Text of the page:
My family went away on a camping trip for a few weeks that summer and I remember being so excited to see the progress on our new kitchen and to see Nick. I ran into the house fully expecting to see him and Buffy. Instead I found Nick, sitting on a stool, arms stretched out to greet me. I ran up to him, excited to see him and looking around for Buffy as I entered. “ Where’s Buffy?” I asked, as I walked into my hug. Nick smiled softly and took my hands in his, then explained that when I was gone Buffy had been out one day on her own, my grandparents had let her out and Nick was in the house working. She must have wandered out onto the road and a gravel truck had hit her. The driver had carried her up to our house, not knowing where to go and gave her poor broken body to Nick. He had buried her near the house and used some stones to mark her grave.

 

I cried and cried and Nick sat quietly while I wept for my friend, the first of many pets I would love and someday say good-bye to. When I was calm he asked me to sit with him while he told me a story about love. He rolled up his sleeve and held out his wrist for me to see. Tattooed in ugly blue ink was a number. Nick always wore long-sleeved dress shirts, even on hot summer days and this was something I had never seen. He told me that one day when he was a young man soldiers came to his home and dragged his whole family out on the street. That when they were outside, they saw that many other families, their neighbours and friends were also being torn from their homes. He talked about how much he loved his family and how close they all were. He explained to me they were Jewish and that people who didn’t follow their faith hated them, simply because they worshipped God in different ways. My family was not religious and this was so strange to me but I knew that what he was telling me was very important, so I just let him talk. Nick told me that all of the men and boys were separated from the women and taken away. He said it was sudden and awful and the noise of the women crying and the men yelling reassurances as they were led off was something he heard in his dreams, something very sad. He was sent to a concentration camp, separated from his family and tattooed. He explained that if you were young and strong and you could work that you had a better chance of surviving in the camp but sometimes they would call out numbers at random chance and that meant the end. Despite the fact that everything and everyone had been taken from him, he wanted to live. He said that the last year in the camp, when he was no longer strong and healthy he found a way to live. He would scavenge the uniforms of the dead, which were also stamped with numbers, so that his number would not be called. He kept his sleeves down at all times to make sure the guards did not compare. One day his captors simply opened the gates and ran and somehow Nick survived. His family did not and he eventually came to Canada and started over.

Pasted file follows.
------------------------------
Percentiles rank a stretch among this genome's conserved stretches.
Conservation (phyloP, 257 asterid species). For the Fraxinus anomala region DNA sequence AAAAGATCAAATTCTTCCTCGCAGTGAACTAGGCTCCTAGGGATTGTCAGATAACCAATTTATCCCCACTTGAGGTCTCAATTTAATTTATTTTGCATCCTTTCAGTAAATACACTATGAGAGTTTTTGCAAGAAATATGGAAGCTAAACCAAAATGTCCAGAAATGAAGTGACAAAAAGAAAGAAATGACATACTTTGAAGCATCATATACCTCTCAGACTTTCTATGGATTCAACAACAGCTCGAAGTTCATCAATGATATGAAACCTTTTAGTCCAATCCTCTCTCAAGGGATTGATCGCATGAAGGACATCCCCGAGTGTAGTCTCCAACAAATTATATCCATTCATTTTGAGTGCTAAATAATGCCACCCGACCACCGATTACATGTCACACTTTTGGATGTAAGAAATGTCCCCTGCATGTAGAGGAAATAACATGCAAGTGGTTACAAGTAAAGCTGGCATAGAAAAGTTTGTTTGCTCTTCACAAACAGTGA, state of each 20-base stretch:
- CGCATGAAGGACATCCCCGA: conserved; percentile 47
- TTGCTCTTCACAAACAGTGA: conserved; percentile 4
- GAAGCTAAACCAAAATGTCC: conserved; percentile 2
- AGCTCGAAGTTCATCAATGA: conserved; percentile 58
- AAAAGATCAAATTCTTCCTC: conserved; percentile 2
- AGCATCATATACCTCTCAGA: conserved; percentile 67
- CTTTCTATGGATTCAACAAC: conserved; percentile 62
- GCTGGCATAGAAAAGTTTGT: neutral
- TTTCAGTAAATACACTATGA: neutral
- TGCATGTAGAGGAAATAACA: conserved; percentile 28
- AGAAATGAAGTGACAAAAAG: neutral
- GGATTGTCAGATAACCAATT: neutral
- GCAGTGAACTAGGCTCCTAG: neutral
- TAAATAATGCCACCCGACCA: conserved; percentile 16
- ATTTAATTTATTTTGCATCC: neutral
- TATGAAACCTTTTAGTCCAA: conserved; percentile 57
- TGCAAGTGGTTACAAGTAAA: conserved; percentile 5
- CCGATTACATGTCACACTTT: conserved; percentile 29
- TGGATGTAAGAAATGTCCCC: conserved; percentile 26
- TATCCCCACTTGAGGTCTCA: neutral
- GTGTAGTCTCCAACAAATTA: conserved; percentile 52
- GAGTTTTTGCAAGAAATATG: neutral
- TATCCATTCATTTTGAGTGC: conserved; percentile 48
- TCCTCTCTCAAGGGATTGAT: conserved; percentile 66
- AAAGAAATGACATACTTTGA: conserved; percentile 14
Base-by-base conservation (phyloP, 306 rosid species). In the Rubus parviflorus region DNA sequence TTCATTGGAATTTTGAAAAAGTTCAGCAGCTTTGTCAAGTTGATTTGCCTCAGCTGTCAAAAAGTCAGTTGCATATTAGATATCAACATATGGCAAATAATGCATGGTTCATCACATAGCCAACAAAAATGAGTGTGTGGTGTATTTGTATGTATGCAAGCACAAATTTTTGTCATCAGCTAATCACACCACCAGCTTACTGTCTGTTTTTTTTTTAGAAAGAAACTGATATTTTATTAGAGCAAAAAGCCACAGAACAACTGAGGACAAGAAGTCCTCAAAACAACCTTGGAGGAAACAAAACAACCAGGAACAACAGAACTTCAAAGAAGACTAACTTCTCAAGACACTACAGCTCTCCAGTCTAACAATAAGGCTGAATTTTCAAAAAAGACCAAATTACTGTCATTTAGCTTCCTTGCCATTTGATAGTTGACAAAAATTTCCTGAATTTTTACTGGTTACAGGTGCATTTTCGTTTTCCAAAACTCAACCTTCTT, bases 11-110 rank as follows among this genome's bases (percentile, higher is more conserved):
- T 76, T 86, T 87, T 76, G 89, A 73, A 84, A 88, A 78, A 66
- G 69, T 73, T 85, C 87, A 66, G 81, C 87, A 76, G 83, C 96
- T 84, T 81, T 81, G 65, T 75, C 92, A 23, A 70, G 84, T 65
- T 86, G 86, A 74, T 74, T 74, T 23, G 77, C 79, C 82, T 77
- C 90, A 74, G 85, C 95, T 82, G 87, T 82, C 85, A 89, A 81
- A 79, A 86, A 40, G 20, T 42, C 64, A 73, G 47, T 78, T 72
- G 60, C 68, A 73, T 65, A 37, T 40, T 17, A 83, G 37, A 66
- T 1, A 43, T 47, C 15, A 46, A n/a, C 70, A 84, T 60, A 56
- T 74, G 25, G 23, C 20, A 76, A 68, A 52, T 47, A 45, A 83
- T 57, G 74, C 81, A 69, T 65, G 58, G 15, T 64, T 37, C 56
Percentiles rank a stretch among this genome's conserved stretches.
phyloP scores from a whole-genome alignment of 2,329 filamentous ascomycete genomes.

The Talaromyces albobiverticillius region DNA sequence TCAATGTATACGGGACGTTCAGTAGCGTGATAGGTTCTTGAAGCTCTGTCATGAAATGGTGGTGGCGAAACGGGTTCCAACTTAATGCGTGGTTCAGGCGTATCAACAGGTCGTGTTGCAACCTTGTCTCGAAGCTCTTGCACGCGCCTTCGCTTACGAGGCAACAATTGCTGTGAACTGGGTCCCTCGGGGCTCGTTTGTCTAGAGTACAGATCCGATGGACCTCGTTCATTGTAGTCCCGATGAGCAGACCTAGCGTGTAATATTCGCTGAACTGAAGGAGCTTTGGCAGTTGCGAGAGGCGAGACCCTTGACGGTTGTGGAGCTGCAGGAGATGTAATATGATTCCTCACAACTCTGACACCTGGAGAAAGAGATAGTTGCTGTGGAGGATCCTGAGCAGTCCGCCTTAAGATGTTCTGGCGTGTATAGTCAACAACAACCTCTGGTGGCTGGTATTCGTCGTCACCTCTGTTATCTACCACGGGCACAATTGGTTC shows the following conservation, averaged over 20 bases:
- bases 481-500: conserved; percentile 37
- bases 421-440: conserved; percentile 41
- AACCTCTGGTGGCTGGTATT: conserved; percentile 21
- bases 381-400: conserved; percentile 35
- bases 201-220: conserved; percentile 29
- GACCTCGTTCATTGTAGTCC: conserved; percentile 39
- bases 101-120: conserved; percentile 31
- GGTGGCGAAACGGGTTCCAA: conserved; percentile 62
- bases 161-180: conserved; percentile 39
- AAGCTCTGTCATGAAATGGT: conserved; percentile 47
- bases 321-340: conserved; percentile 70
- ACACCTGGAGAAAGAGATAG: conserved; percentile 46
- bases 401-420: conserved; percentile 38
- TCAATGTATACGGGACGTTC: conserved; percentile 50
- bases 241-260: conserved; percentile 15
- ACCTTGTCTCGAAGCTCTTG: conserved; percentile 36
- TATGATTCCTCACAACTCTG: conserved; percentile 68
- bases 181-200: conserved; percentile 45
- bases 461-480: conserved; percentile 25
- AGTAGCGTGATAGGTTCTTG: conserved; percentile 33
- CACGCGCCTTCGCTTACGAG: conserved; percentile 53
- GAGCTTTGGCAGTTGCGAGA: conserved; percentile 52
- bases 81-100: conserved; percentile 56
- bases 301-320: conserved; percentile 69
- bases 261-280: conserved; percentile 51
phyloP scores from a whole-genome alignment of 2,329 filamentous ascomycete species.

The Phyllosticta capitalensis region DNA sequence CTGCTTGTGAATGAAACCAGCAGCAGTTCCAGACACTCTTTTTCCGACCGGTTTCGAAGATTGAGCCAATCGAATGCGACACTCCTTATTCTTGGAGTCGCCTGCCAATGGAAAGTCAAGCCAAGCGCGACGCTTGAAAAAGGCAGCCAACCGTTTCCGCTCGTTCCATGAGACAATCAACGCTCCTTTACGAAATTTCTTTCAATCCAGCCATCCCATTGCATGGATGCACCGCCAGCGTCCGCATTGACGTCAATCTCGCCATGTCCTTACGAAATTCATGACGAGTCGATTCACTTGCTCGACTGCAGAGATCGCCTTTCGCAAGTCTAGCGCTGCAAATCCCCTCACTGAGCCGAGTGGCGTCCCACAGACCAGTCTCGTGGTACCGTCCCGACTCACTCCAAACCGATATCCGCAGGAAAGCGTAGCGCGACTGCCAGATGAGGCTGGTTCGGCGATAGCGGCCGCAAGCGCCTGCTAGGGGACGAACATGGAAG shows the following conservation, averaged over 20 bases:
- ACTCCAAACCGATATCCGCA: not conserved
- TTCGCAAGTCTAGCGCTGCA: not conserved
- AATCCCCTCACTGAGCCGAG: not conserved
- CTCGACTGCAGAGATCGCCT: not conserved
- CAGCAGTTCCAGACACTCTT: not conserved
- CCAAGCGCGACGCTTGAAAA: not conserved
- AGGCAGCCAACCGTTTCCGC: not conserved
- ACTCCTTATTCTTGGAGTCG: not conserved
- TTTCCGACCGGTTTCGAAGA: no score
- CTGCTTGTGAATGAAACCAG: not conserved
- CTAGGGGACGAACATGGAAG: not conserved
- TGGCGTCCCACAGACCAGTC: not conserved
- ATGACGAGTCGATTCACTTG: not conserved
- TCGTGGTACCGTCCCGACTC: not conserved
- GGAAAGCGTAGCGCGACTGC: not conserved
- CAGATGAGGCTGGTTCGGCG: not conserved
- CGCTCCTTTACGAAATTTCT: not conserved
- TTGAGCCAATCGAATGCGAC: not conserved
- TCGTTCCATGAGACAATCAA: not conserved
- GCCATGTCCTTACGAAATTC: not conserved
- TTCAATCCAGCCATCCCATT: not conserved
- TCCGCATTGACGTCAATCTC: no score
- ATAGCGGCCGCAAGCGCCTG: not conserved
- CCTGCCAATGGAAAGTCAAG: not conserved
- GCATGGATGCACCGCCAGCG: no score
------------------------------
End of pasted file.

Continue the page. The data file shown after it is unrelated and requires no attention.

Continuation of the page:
These few words cannot touch on the agony of his life and the lives of millions who suffered the holocaust. I reflect back on that day now and imagine my seven-year old self knew more about what happened to Nick than probably anyone because he was in a time and space that day that allowed him to talk. I have never experienced grief the same way because Nick taught me that we are privileged to love someone and must appreciate our time, however long or short, because loving and being loved is a gift no one can take away. I will always remember that day, sitting with a man who had experienced such monumental grief and still had the capacity to love and to trust.

 

Shame, shame, shame … On Sean Spicer for so carelessly disrespecting the Jewish people and the Whitehouse and in fact all of our World Leaders for not holding him to account. The Holocaust is undeniable and exemplifies why one despotic leader should never hold power. We must always reflect, respect and study history so that we might never repeat it. This is not an average man, shooting off his mouth in a bar; this is the voice of the Presidential Office.

 

Our world is at a tipping point, we need to stand up and hold our politicians accountable.